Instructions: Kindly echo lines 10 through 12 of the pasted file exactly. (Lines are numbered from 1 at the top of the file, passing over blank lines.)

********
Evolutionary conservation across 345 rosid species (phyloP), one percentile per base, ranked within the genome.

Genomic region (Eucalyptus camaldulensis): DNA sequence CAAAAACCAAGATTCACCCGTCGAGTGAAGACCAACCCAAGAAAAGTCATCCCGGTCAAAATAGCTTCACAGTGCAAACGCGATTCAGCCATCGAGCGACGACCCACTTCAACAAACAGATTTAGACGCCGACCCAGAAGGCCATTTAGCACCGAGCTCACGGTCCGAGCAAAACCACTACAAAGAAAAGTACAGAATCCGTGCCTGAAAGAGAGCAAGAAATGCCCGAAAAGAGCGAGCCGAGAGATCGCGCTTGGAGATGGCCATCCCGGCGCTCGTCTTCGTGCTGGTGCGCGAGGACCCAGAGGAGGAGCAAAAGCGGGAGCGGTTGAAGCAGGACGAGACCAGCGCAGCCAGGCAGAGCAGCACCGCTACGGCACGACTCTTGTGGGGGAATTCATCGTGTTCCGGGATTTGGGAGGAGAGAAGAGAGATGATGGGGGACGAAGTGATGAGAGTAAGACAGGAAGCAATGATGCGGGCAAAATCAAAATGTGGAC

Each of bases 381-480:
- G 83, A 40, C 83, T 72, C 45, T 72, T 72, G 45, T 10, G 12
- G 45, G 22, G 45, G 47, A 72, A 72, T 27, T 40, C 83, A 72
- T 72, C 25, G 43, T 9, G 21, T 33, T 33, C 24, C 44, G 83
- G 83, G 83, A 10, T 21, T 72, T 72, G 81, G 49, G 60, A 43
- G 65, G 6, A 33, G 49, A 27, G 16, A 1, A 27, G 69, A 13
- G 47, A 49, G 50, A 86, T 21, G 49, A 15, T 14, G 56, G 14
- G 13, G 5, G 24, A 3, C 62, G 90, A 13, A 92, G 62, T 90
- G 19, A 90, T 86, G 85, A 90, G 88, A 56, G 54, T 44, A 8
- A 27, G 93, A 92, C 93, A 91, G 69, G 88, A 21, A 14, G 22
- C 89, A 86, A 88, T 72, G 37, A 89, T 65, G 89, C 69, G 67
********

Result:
- G 13, G 5, G 24, A 3, C 62, G 90, A 13, A 92, G 62, T 90
- G 19, A 90, T 86, G 85, A 90, G 88, A 56, G 54, T 44, A 8
- A 27, G 93, A 92, C 93, A 91, G 69, G 88, A 21, A 14, G 22